# The Efficiency of Grinding

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## Chapter: Pharmaceutical Engineering: Size, Reduction and Classification

Extensive investigation of the relation between the energy supplied to a mill and the size reduction achieved has been carried out.

THE EFFICIENCY OF GRINDING

Extensive investigation of the relation between the energy supplied to a mill and the size reduction achieved has been carried out. The efficiency of the process reflected by such a relation is of small importance in pharmacy because the applications are limited. For completeness, however, they are considered below.

Most of the energy supplied to the mill is ultimately dissipated as heat because of mechanical inefficiency. Most of the remainder or net grinding energy also appears as heat produced upon the release of strain energy, a small part being added to the internal energy of the system as, for example, surface energy.

Various hypotheses relate the net grinding energy applied to a process and the size reduction achieved. The first, proposed by Karl von Rittinger in 1867, states that the energy necessary for size reduction is directly proportional to the increase in surface area.

E = k(Sp - Sf)                            (12:1)

where E is the energy consumed, and Sp and Sf are the surface areas of product and feed materials, respectively. The constant, k, depends on the grinding unit employed and represents the energy consumed in enlarging the surface area by one unit. The relation between surface area and particle size has already been derived, and we may therefore write

where df and dp are the particle sizes of feed and product particles, respectively. The hypothesis indicates that energy consumption per unit area of new surface produced increases faster than the linear ratio of feed and product dimensions, a phenomenon already noted and explained. The proportionality of net energy input and new surface produced has been confirmed in some grinding operations.

Although Rittinger’s law is concerned with surfaces and not the energy associated with those surfaces, it is rational to relate crushing energy con-sumed and the surface energy gained by increase of surface area, thereby arriving at a measure of efficiency. In experiments in which single particles are crushed, between 1% and 30% of the applied energy appears as surface energy. In practical systems, when application of stress is less ideal, the net grinding energy is 100 to 1000 times greater than that associated with the new surface, that is, the efficiency of the process, on this basis, is between 0.1% and 1%.

The relation of energy to surface area provides little information on the grinding process and does not influence mill design. It, however, provides the basis of some grindability tests in which a known amount of energy is supplied to a mill and the increase in surface is measured. This application is restricted to fine grinding.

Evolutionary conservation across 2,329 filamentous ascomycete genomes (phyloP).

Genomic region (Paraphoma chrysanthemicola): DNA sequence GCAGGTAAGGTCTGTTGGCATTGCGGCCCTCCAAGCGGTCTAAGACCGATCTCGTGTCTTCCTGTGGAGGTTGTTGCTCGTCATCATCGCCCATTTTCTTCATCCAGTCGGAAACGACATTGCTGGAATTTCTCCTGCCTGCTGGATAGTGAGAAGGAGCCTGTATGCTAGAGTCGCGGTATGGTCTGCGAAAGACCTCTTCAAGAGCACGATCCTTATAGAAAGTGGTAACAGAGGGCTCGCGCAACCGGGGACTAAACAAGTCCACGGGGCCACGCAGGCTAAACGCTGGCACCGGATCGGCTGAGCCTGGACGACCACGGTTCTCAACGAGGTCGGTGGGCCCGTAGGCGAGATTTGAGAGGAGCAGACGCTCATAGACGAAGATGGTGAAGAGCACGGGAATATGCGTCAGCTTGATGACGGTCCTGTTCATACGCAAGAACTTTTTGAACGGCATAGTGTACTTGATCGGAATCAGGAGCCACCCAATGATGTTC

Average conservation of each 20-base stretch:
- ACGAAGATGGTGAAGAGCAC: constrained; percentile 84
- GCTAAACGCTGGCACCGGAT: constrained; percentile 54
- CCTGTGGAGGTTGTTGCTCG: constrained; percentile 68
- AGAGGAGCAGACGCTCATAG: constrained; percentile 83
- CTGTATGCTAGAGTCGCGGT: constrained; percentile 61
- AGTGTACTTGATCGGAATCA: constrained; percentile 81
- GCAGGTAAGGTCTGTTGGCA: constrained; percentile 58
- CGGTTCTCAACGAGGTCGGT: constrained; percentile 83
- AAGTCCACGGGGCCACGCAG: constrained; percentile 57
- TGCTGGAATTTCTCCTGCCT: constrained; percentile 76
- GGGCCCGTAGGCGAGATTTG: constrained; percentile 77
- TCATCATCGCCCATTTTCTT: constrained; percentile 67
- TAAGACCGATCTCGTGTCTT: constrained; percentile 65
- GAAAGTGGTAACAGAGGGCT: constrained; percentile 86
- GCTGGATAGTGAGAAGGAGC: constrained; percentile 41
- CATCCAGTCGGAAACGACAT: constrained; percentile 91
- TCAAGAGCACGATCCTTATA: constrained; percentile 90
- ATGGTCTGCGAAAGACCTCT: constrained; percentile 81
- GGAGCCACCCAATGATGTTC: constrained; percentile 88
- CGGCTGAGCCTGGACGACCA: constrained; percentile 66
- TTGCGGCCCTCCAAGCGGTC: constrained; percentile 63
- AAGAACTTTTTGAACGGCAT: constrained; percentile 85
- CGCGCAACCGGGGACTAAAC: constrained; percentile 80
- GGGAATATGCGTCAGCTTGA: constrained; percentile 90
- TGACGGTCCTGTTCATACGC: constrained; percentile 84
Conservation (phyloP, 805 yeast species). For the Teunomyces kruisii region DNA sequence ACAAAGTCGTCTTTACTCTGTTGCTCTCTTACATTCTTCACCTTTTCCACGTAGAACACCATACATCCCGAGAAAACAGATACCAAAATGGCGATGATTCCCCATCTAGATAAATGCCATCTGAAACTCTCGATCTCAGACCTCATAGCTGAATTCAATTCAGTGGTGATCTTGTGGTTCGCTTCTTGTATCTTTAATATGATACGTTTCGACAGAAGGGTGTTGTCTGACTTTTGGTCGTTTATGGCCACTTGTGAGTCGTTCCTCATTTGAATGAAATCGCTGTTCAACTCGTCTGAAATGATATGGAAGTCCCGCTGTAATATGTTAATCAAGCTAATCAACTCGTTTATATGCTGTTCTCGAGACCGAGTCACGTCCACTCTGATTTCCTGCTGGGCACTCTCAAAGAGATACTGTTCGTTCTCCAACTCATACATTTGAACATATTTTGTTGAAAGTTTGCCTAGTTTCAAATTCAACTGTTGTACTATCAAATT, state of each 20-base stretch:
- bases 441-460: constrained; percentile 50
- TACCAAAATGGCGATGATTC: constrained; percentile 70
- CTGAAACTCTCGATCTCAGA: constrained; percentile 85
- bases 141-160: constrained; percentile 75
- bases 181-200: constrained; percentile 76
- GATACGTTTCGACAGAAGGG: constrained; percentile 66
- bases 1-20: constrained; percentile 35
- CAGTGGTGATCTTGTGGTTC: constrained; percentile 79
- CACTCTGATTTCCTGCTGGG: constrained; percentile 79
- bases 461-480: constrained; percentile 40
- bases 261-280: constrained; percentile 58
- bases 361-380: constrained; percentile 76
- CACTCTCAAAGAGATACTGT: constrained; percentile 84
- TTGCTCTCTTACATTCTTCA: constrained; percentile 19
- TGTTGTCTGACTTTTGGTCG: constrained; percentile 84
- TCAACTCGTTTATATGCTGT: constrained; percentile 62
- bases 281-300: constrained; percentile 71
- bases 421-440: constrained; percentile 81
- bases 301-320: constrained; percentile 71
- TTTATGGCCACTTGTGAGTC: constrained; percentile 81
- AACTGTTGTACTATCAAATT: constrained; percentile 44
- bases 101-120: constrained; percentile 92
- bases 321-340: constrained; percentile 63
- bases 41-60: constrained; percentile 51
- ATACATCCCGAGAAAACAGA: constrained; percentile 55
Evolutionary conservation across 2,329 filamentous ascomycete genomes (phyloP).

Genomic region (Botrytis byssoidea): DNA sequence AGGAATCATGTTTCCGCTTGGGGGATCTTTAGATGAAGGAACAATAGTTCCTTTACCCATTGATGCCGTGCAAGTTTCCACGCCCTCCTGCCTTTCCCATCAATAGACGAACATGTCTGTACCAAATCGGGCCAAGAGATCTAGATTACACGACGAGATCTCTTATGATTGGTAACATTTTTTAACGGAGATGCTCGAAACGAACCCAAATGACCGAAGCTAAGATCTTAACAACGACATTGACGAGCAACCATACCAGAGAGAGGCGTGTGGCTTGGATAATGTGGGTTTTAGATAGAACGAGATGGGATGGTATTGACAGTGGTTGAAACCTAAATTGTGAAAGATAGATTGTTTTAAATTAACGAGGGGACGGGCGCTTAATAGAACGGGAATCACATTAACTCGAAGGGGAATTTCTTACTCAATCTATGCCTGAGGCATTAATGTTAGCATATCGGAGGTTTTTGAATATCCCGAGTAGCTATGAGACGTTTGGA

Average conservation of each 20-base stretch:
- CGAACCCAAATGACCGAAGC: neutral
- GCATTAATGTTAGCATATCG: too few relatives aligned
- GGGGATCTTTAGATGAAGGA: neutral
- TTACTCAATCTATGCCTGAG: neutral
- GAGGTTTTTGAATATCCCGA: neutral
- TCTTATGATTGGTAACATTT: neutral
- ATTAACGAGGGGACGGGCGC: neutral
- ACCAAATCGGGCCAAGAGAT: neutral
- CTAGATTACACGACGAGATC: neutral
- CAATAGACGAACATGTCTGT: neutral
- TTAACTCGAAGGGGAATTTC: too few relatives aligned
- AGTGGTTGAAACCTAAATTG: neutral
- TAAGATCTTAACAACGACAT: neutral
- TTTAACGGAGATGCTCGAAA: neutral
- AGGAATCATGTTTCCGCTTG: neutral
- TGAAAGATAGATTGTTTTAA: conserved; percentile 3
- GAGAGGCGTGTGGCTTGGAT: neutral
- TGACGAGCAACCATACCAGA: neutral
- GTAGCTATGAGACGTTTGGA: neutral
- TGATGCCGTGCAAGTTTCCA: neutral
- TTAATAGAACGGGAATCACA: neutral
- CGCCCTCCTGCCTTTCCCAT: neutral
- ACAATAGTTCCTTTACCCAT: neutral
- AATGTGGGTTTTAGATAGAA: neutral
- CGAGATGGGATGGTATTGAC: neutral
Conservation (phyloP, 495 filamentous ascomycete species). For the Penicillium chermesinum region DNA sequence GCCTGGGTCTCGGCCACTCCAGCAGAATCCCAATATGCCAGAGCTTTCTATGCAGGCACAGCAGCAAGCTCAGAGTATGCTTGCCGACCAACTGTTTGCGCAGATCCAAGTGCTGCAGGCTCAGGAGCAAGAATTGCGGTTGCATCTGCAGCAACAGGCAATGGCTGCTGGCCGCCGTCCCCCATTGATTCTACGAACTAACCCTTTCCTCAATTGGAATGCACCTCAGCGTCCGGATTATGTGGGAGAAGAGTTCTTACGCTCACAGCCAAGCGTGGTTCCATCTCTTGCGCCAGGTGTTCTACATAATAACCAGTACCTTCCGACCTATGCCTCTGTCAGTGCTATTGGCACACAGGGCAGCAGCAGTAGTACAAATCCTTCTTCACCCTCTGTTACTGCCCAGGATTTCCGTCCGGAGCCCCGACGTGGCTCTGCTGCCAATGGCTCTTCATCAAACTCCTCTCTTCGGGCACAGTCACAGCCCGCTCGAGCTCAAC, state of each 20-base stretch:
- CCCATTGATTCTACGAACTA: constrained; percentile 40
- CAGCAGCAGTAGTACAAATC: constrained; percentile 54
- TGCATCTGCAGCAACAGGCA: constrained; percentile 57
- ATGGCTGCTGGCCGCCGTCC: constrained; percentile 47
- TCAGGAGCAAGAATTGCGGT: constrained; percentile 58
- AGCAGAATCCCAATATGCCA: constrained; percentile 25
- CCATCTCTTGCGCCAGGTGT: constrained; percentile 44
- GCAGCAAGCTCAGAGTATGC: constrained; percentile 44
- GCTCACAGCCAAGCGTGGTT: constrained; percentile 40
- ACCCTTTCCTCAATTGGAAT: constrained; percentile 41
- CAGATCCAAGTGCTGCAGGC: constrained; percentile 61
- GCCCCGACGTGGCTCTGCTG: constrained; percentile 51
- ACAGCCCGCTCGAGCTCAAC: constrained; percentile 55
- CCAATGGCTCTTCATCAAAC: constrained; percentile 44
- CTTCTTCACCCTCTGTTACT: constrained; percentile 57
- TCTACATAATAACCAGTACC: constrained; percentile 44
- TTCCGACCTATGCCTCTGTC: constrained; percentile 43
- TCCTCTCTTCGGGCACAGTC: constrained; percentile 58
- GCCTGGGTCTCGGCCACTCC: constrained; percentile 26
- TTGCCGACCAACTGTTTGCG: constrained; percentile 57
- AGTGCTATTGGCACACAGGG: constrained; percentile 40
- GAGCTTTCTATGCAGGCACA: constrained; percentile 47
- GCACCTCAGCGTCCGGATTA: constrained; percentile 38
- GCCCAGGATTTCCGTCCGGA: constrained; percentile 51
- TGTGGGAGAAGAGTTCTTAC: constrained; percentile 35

Conversion of grinding energy to surface energy is neglected in Kick’s law, enunciated in 1885. The law is based on the deformation and brittle failure of elastic bodies and states that the energy required to produce analogous changes of configuration of geometrically similar bodies is proportional to the weight or volume of those bodies. The energy requirements are independent of the initial particle size and depend only on the size reduction ratio. Kick’s law predicts lower energies than the relation proposed by Rittinger. The theory, however, demands that the resistance to crushing does not change with particle size. The role of flaws present in real materials is not considered with the result that the energy required for fine grinding, when the apparent strength may have greatly risen, is underestimated.

A third theory of comminution gives results intermediate between the predictions of the laws of Kick and Rittinger (Bond, 1952). The theory rests on three principles, the first of which states that any divided material must have a positive energy register. This can only be zero when the particle size becomes infinite. The input energy, E, for any size reduction process then equals the product energy register minus the feed energy register. The energy associated with a powder increases as the particle size decreases, and we may assume that the energy register is inversely proportional to the particle size to an exponent, n. Hence,

The second principle of Bond’s theory assigns to n a value of i, stating that “total work useful in breaking which has been applied to a stated weight of an homogeneous material is inversely proportional to the square root of the diameter of the product particles.”

The third principle states that breakage of the material is determined by the flaw structure. This aspect of size reduction has already been discussed.

A modification to Kick’s law, sometimes known as the fourth law of comminution, has also been proposed. For its discussion, the reader is referred to the original paper (Holmes, 1957)

An empirical but realistic approach to mill efficiency is gained through experiments in which the energy consumed and size reduction achieved are compared with values obtained in a laboratory test operating under free-crushing conditions. All energy supplied in the latter is available for crushing, and the test is assumed to be 100% efficient. Both slow crushing and impact tests are used. A large number of single particles may be simultaneously crushed, and the work done may be measured (Carey and Stairand, 1953). The latter is then related to the size reduction achieved. Similar measurements can be made during practical milling, expressing the efficiency of the process as a percentage of the free-crushing value. On this basis, approximate efficiency of the roll crusher is 80%, that of the swing hammer mill is 40%, that of the ball mill is 10%, and that of the fluid energy mill is only 1%.

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